This is the unfortunate thing about Downsizing, the premise and the set up is great but it never really lives up to that. After the first act, the film, much like Paul himself, meanders along, and things just happen to Paul without him really being that proactive. The film doesn’t go where you think it might but if anything, that makes it worse as it seems almost aimless, and you feel the just over two hours running time.

Damon is fine in his role but Christoph Waltz as Paul’s neighbour Dusan is the most fun and engaging character. He lives life to the full and has some of the funniest lines. With the character of Ngoc Lan Tran (Hong Chau) a Vietnamese revolutionary, it seemed the film wanted you to laugh at her. She often seemed like a racist caricature and again the film didn’t really seem to know what to do with her.

Downsizing is supposed to be a comedy, and at times it is. Other times though it feels like the concept was stretched out to more than it could be, losing humour and any real character development on the way. 2/5.

REVIEW: The Edge of Seventeen (2016)

Nadine’s (Hailee Steinfeld) life gets a lot more complicated and frustrating when her best friend Krista (Haley Lu Richardson) starts dating her older brother Darian (Blake Jenner).

The Edge of Seventeen is a sweet and funny coming of age drama. Nadine is such a flawed and frustrating yet sympathetic character. She is quite self-centred, thinking that she is the only one who has any problems in their life, yet she’s still a teenager who fears she’s losing her one and only friend to her cooler brother. You get where she’s coming from even if the way she deals with it sometimes is incredibly cringe-worthy – I definitely got some second-hand embarrassment from this film but this made Nadine feel more real and relatable.

Nadine’s relationship with her teacher Mr Bruner (Woody Harrelson) is wonderful, and it’s also where a lot of the comedy comes from. Her mother (Kyra Sedgwick) has her own problems and is never available for Nadine to talk to or ask for advice so Mr Bruner becomes almost a surrogate parent in her eyes.

The Edge of Seventeen is a great film. With its clever script, it both embraces and subverts the typical high school clichés. It’s funny and heartfelt and Hailee Steinfeld is brilliant – it’s her performance that gets you to like Nadine even when she’s doing crazy things and pushing people away. 4/5.

REVIEW: The Hitman’s Bodyguard (2017)

Top bodyguard Michael Bryce (Ryan Reynolds) is called in to protect hit man Darius Kincaid (Samuel L. Jackson) who must testify at the International Court of Justice to put away war criminal Vladislav Dukhovich (Gary Oldman). With Dukhovich’s men on their tail, they have to work together to get there on time, if they don’t kill each other first.

The Hitman’s Bodyguard is a lot of fun. There’s fewer laughs in the first 15mins compared to the rest of the film so I was a bit uncertain to start with but once it had set up who’s who the film sped along at almost breakneck speed.

For a film that’s two hours long, it really doesn’t feel it. It goes from one action sequence to the next, and while there are moments when there’s a lull in the action, it allows for funny conversations between Bryce and Kincaid. These sometimes aim to be touching, with Kincaid talking about how much he loves his wife Sonia (Salma Hayek), but they verge on being cringey sometimes though they’re nearly always funny. The conversations and banter between the two really show how good their chemistry is between Reynolds and Jackson. Them two being an unlikely team is what really works in this film. Bryce and Kincaid push each other’s buttons and they both grow while still both being good with their fists and a gun. They’re the kind of characters that are polar opposites and who like to think they don’t need any help, but they really do and that’s where the humour comes.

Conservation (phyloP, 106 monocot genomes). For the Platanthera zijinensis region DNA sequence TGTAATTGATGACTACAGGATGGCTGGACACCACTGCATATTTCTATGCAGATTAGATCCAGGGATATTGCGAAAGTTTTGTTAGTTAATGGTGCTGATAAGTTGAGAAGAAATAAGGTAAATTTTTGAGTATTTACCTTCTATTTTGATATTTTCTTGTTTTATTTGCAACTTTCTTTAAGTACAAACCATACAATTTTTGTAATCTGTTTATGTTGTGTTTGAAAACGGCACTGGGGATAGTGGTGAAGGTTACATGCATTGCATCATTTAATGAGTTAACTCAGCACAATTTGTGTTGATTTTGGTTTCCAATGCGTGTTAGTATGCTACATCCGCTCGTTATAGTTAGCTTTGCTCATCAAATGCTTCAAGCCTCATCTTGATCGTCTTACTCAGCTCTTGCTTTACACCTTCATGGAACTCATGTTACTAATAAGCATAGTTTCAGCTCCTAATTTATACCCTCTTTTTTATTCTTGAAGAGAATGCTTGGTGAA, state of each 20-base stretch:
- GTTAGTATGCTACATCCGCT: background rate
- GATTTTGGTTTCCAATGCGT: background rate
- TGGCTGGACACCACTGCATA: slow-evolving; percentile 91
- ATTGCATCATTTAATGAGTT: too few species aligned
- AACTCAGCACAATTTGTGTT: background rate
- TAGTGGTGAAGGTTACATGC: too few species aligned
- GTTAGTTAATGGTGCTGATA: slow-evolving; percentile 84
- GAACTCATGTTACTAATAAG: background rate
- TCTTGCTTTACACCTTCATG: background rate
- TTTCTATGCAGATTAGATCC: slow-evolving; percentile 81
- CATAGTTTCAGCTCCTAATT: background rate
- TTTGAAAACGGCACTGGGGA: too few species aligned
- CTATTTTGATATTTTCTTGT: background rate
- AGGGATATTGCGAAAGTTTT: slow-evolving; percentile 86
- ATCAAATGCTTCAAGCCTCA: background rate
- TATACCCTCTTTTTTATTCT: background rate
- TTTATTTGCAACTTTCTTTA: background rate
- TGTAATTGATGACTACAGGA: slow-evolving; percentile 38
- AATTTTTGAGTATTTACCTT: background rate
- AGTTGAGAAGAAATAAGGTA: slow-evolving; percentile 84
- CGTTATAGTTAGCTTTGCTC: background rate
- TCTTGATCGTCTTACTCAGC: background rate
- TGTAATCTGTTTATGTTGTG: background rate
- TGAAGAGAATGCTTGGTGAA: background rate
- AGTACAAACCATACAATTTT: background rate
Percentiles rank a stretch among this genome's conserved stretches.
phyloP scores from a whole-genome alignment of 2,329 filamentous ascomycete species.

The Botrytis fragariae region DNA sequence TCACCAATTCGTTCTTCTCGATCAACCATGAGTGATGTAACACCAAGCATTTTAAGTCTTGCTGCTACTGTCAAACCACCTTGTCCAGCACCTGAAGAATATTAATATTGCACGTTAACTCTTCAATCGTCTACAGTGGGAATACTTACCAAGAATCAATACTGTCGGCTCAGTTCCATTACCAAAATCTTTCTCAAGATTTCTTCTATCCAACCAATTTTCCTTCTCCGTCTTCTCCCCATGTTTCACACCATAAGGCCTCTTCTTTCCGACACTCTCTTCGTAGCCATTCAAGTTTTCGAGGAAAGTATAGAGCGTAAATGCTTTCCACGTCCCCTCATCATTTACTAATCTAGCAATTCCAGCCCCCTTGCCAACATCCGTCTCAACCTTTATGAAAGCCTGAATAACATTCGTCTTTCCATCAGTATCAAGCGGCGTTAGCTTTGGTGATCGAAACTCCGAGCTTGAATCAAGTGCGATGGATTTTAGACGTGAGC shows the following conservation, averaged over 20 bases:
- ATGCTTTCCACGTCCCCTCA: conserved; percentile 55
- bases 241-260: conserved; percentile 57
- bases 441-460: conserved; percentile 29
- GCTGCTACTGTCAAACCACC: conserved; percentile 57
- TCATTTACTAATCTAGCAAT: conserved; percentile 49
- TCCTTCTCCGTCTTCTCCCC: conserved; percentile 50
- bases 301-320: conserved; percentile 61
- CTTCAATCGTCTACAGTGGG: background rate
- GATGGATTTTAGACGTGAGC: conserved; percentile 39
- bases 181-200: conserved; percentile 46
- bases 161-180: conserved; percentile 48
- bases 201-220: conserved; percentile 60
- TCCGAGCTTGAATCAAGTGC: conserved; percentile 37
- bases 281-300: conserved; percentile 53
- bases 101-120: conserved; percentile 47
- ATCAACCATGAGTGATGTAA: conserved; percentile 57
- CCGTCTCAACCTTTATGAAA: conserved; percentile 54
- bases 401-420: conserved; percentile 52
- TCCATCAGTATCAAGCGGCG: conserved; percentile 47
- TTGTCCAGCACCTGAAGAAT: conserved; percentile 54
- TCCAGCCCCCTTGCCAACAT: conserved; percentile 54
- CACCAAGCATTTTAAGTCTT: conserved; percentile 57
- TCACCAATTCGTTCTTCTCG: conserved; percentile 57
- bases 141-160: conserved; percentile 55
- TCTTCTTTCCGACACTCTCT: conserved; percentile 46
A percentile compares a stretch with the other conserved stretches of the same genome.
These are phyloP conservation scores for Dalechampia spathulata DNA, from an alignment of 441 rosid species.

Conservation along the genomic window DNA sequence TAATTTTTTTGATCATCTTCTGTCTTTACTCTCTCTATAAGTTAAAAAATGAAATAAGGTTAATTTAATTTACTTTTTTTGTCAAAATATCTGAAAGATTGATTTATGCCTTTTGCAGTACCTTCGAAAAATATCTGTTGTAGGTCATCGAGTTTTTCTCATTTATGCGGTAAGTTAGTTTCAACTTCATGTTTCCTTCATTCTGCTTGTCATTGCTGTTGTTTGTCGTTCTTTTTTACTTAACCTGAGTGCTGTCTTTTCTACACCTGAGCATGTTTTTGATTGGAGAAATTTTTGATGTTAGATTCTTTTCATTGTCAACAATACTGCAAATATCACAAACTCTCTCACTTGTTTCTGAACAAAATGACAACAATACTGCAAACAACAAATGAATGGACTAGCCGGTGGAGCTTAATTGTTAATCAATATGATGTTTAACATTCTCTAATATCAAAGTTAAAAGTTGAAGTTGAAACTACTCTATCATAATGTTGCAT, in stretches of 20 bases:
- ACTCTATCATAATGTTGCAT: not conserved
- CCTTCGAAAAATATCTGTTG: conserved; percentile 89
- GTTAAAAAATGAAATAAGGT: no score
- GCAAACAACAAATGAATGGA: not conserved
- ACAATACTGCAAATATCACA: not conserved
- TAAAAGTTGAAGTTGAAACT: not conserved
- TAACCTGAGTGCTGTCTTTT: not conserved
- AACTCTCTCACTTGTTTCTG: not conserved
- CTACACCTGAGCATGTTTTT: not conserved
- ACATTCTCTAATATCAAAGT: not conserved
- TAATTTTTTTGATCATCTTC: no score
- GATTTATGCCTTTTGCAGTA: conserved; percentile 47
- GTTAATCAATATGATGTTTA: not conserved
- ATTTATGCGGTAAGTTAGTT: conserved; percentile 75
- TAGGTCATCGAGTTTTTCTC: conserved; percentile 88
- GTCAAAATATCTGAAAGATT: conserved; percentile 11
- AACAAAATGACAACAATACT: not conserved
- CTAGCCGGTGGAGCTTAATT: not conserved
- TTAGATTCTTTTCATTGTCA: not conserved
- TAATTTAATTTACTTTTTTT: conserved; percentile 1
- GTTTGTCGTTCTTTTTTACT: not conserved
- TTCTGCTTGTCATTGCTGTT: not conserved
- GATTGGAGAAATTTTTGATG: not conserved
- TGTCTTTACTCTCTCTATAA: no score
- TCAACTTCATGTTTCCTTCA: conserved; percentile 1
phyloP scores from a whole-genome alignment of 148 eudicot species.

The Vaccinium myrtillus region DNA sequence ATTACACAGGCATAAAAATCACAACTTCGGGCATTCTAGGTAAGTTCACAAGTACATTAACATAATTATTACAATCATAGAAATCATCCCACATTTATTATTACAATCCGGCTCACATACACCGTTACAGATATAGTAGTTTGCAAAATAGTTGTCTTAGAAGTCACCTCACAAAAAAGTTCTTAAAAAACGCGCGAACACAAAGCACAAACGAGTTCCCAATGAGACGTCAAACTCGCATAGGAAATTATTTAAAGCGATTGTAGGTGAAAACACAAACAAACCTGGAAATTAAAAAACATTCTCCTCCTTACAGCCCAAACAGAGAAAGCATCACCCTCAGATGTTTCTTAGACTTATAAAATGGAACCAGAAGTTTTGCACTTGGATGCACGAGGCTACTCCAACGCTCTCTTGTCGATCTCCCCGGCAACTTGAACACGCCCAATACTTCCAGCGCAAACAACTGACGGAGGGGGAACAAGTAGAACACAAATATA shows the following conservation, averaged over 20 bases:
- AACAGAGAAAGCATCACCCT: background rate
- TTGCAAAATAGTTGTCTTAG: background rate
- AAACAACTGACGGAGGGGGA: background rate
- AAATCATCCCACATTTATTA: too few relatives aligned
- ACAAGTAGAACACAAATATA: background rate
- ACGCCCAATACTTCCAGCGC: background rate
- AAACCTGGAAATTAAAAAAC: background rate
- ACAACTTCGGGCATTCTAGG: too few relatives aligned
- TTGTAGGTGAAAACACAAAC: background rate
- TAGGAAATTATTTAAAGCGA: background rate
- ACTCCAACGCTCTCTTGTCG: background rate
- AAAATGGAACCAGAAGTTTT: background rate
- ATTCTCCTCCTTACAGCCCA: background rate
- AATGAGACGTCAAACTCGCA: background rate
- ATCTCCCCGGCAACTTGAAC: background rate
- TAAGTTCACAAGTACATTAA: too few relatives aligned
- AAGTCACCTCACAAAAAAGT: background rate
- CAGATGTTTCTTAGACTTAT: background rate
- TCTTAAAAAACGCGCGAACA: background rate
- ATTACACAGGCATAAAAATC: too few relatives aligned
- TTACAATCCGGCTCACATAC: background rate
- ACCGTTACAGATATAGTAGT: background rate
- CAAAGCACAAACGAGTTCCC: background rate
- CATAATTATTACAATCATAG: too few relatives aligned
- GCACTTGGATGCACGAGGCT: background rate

My initial Twitter review of The Hitman’s Bodyguard was “it’s ridiculously fun and stupidly funny” and to be honest that’s the best way to describe it. It’s over the top and ridiculous, with a lot of laugh out loud moments and some great shootouts, fights and car chases. All this stuff mixed together and with great chemistry between the unlikely duo makes for a good time at the cinema (or in front of the TV if you wait for the DVD). 4/5.

REVIEW: Carrie Pilby (2017)

Nineteen-year-old Carrie (Bel Powley) struggles to make sense of the world and be happy as she tries to deal with an absent father (Gabriel Byrne), her higher than average IQ and the fact she doesn’t really like to leave her apartment.

Carrie is super smart and honest and that means she doesn’t always get along with people who she tends to find have the opposite traits. She’s a nineteen-year-old who thinks she knows everything and is pretty confident in who she is, but that doesn’t mean she’s always right. Carrie is a compelling yet sometimes frustrating character because of that – she likes to give the impression she’s all grown up but then she can have a childish attitude to somethings. I liked that about her. She’s the quirky, adorkable lead we’ve seen before but Powley plays her in a way that makes her feel more real.

Her relationship with her psychiatrist Dr. Petrov (Nathan Lane) is great and their scenes are often funny yet touching. Powley and Lane bounce off each other really well.

There’s humour in Carrie’s escapades as she tries to complete a list of goals set by Petrov, some of it doesn’t always land but it’s sweet and fun and it all helps Carrie to grow and be more aware of how lucky her situation is.

While Carrie Pilby is an indie film that’s typical of the rom-com, coming-of-age genre, director Susan Johnson puts together a tracking shot on the streets of Manhattan as Carrie and her neighbour Cy (William Moseley) take a walk on Christmas Eve. It makes their conversation feel so natural as they get to know each other and, as the viewer, you get to see a different side to Carrie.

Carrie Pilby is a fun, coming-of-age drama with a wonderful lead in Bel Powley. 3/5.